I’ve been to China about ten times, and I can tell you that the CCP is not crushing independent thought. The Chinese are very opinionated and difficult to manage. Most of the people in China just don’t go out into the town square and step up on a soap box while waving banners demanding democracy. How can you demand democracy when you’ve never experienced it and even most of those Chinese who have lived in a democracy and returned home don’t demand it—and millions of Chinese are free to travel to any democracy they can afford to visit and many do. In fact, many Chinese citizens own second homes in North America and Europe.
The CCP stopped the brainwashing slogans in the public schools after Mao died. In the public schools in Shanghai, there are signs over the classroom doorways that say there is more than one answer for a question.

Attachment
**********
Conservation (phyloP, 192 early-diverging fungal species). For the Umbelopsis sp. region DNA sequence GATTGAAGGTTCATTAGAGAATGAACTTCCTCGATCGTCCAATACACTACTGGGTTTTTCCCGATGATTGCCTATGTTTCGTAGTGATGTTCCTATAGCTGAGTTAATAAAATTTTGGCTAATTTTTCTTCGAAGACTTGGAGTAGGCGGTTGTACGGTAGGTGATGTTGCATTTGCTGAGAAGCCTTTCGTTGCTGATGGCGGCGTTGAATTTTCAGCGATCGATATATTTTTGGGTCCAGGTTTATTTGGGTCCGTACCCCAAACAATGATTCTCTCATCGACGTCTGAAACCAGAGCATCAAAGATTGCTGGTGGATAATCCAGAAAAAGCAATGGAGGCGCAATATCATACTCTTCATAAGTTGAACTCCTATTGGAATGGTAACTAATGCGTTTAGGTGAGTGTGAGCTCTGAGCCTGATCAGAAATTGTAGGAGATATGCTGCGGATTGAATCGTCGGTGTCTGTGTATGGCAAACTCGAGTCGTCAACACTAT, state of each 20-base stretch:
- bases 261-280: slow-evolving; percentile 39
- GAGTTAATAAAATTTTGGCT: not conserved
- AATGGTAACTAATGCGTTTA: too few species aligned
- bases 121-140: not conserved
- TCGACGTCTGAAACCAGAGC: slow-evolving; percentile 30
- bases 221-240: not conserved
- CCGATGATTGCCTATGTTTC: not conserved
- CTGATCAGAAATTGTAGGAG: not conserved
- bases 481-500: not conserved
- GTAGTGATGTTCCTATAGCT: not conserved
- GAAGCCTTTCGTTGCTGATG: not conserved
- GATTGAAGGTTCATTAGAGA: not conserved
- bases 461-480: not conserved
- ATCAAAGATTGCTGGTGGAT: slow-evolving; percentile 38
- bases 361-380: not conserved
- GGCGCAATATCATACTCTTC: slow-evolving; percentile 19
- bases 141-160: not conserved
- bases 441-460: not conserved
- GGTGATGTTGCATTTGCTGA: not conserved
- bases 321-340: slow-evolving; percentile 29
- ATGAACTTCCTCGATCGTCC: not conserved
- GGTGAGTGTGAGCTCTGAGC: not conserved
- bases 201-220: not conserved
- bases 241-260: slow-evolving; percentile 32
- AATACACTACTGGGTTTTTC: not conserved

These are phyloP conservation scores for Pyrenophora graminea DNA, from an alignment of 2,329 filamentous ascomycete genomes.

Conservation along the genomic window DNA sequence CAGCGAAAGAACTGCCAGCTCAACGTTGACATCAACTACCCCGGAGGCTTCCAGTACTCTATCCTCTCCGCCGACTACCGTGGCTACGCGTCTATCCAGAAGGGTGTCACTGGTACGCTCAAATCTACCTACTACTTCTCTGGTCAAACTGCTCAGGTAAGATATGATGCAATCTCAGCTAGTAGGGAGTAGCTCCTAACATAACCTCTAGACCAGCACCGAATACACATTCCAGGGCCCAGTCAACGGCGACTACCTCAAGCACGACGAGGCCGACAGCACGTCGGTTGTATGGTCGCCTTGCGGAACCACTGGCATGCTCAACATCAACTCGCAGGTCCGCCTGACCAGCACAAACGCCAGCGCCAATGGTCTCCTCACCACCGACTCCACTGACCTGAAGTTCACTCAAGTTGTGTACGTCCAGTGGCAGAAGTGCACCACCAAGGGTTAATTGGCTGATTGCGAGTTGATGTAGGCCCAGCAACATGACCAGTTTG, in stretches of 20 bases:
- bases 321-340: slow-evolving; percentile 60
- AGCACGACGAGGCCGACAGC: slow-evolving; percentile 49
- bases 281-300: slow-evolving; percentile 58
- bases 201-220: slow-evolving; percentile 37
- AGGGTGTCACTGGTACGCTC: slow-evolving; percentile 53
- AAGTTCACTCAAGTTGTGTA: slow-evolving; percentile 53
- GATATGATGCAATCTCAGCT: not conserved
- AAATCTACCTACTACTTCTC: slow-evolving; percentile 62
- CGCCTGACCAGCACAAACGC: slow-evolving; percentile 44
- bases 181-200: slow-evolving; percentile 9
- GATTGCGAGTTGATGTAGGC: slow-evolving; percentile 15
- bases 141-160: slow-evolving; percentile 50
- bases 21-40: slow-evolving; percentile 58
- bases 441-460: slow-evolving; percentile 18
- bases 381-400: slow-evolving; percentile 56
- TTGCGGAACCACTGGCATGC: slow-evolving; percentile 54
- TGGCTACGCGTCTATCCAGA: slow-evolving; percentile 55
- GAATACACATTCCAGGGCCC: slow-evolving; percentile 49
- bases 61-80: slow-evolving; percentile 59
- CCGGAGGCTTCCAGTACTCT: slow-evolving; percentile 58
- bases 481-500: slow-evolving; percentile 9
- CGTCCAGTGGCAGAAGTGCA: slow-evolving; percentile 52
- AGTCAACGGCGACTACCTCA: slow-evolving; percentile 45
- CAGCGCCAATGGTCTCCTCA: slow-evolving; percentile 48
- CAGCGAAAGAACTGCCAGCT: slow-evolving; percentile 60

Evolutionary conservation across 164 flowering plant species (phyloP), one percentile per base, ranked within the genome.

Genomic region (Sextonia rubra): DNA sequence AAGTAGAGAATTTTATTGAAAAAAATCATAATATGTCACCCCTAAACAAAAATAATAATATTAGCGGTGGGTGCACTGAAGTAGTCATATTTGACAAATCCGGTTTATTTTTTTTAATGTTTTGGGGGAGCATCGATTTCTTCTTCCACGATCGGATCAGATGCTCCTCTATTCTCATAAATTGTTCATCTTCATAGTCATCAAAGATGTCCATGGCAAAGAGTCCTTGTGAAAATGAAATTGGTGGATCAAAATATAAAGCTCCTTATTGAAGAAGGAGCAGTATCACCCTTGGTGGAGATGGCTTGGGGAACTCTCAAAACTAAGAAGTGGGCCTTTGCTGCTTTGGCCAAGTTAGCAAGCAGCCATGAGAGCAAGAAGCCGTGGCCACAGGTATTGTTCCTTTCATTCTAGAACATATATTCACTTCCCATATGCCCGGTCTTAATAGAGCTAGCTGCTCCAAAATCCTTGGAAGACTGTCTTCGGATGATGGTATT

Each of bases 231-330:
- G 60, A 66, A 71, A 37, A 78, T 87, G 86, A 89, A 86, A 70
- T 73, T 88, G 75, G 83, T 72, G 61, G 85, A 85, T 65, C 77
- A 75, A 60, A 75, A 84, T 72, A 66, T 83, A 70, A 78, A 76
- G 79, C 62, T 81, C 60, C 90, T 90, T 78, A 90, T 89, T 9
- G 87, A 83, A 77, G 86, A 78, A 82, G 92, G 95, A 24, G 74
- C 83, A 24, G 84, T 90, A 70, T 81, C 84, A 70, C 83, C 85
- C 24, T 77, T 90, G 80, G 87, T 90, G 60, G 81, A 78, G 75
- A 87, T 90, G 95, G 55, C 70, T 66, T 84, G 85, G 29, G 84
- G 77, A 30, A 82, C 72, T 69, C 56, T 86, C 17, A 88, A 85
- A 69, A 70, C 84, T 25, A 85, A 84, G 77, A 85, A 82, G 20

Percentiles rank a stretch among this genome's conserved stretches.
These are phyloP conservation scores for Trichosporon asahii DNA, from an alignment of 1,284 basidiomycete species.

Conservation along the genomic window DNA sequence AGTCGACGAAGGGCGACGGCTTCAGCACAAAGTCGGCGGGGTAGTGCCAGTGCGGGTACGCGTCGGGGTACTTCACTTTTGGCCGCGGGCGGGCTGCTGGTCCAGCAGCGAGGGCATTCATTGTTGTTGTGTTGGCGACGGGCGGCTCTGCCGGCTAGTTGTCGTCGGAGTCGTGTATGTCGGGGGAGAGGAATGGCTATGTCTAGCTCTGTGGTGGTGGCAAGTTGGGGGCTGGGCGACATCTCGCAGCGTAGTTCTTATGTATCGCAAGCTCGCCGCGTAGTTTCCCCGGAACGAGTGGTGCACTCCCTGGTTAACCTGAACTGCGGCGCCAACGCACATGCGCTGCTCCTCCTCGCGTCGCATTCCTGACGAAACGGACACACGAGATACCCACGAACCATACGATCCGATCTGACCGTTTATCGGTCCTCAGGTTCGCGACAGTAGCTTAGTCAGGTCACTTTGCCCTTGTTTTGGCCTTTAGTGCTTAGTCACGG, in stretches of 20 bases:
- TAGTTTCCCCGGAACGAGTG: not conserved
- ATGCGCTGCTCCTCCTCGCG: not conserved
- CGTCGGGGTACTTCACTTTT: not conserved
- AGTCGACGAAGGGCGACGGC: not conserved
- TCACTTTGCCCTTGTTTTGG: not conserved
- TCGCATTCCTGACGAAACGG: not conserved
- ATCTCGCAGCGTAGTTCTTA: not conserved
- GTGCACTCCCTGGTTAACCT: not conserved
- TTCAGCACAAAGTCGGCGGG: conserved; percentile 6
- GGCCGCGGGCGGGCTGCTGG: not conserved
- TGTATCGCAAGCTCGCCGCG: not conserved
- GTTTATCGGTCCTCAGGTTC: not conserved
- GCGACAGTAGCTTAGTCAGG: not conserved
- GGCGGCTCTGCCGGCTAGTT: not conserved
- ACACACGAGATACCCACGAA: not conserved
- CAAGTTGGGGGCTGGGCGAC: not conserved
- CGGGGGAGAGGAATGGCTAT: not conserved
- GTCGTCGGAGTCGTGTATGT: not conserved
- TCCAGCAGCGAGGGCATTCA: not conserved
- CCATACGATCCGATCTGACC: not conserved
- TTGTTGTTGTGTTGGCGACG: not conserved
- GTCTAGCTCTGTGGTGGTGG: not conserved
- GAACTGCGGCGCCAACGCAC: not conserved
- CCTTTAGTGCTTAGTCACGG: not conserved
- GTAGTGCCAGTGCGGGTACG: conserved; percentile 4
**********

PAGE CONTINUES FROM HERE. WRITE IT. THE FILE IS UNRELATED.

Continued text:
How can the CCP crush independent thought when they allow tens of millions Chinese citizens the freedom to travel to any country on the planet at any time? In fact, more Chinese are global tourists than any other nationality. And China’s middle class is now larger than the entire population of the United States.
How can the CCP crush independent thought when they allow hundreds of thousands of young Chinese university students to attend colleges annually in North America and Europe exposing them to a democratic way of life and thought, and then those young Chinese return home after they graduate four to ten years later? For instance, my wife arrived in the United States on a student visa to go to college in 1986 where she earned an MFA in film from the Chicago Art Institute.
Top 10 countries of origin of mobile students:
China (694,400 students studying abroad)
Republic of Korea (123,700)
Saudi Arabia (62,500)